Django (1966)

Sergio Corbucci’s Django (1966) became the quintessential film in the myriad of Spaghetti Western movies which were produced by the Italian film industry from 1961 to the twilight years of the late 1970’s. As his namesake Sergio Leone was re-defining the western with his Dollars trilogy, Corbucchi had spent time create creating his own westerns, with films like Johnny Oro (1965) and Minnesota Clay (1964) using American actors as his leads, just as Leone had, but Corbucci was always in the wake of the success of the Dollars film, so intention or not, he, with is brother Bruno, created what came to pass as one of the most violent Spaghetti Westerns ever committed to celluloid. I would suggest that the Corbucci brothers were not going all out to put blood soaked gun play on the big screen, but with the backgrounds of both a mud soaked ghost town and the desert treacherous watering hole ant the beginning and end of the film, the characters had quite a lot to contend with bedsides keeping alive, inhospitable nature and the sheer bleakness of their surrounds.

Released in 1966, Django did usher in a new level of violence in screen so much so that in the UK it was banned on home video for 25 years. I’ll go into more depths about this later.

Franco Nero, a Parma actor, who had appeared in various Peplums and other Italian features, was perfectly cast as the titular anti-hero. Not a character who could easily be loved or respected, he enters the film by dragging a coffin, dressed like a gravedigger and continues to drag this coffins till he is virtually out of shot and the credits have finished, before we next see him at the desert watering hole dispatching both Mexican bandidos and then Southern gunmen with red scarves, all to save the life of a woman he has only just met (Loredana Nusciak) The viewer is unsure as to Django’s motives, is a hero or does he have other reasons to do what he does, what is dr I got this gunman. More is revealed when he faces the thirty strong army of Major Jackson (Eduardo Fajardo), who is a Southern Rebel and racist who wants to rid the town of his sworn enemy General Hugo Rodriguez (Josė Bódalo). Django pulls out from his coffin a Gattling gun and mows down nearly all of Jackson’s men, causing the Major to flee, tail between his legs. Soon after, General Hugo arrives and meets Django in the saloon, suddenly things turn friendlier as Django and the General Are friends and the Gattling Gun s a present for him so the General can begin a robbery spree to nett enough gold for his revolution. Django his other ideas though.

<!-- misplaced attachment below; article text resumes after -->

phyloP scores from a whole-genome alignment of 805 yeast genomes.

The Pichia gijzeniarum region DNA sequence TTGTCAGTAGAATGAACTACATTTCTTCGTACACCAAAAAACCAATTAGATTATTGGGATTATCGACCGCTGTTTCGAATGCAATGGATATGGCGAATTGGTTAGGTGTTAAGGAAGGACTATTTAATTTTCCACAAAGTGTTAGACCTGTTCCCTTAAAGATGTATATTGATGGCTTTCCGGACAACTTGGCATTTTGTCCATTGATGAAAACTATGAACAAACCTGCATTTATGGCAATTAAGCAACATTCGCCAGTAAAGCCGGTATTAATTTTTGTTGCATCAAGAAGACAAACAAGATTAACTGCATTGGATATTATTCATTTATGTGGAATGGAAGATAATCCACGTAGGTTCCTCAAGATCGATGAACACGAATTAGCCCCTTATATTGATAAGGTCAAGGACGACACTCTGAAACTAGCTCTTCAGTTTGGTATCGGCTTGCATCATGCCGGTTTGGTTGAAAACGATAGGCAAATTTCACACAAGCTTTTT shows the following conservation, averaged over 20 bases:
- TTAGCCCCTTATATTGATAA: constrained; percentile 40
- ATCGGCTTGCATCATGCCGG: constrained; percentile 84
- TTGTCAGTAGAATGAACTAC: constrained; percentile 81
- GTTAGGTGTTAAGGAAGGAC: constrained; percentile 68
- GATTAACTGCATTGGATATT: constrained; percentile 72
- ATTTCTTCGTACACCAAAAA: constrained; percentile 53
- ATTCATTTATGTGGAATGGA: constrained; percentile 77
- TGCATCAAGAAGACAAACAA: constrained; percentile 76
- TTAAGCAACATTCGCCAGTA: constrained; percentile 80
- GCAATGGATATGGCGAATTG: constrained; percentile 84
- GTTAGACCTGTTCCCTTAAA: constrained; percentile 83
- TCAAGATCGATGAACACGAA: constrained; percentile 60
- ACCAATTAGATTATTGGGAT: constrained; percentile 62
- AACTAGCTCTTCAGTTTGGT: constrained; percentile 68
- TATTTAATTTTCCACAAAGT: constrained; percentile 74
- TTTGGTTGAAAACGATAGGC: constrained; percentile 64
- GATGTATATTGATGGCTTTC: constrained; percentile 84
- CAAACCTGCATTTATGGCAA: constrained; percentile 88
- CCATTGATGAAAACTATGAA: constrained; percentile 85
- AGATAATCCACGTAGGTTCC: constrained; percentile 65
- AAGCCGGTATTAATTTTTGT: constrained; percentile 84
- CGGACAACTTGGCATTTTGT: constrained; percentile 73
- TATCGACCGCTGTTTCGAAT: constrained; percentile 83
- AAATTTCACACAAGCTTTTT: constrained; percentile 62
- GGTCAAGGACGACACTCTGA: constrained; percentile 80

So you see, our hero does fit the role of the anti-hero very nicely, as you may have sympathy for him, though all the while he is planning and scheming. As with many of Corbucci hero’s, Django has to have some inflicted disability during the story, so as Django has double-crossed the General, his punishment is his hands are crippled by his men, who ride their horses over them, so stopping him a from using any guns. Left for dead, he then must confront the remainder of Major Jackson and his men in a final shoot out in the graveyard, where Django dis-assembles his gun so he can have a chance of shooting it with crippled hands! Not his day really.

The Luis Bacalov score which ythenlyrics perfectly sums up the character of Django, ‘ will he ever love again…’ adds to the melancholia of the film, the silver linings are forever diminished as our ‘hero’ has tomato do with is lot. The score perfectly encapsulates the lamenting of the characters lot in life, an apt addition to the movie.


In 1993 the BBFC finally allowed Django to be released on home video, 27 years after it’s initial release, to an audience that has since made this film one of the best Spaghetti Westerns ever. Spawning over 50 sequels, though only two, Django 2 – The Great Return (1987) and Django, Prepare a Coffin (1968) were official sequels.

In a genre known for endless knock-offs, Corbucci’s film is notable not only for the artistry of its construction and visual flair, but also for the underlying anger that fuels its political agenda, with both racism and class both being analysed. There is more to Django than the violence, a worthy successor to the title best Spaghetti Western of all time.

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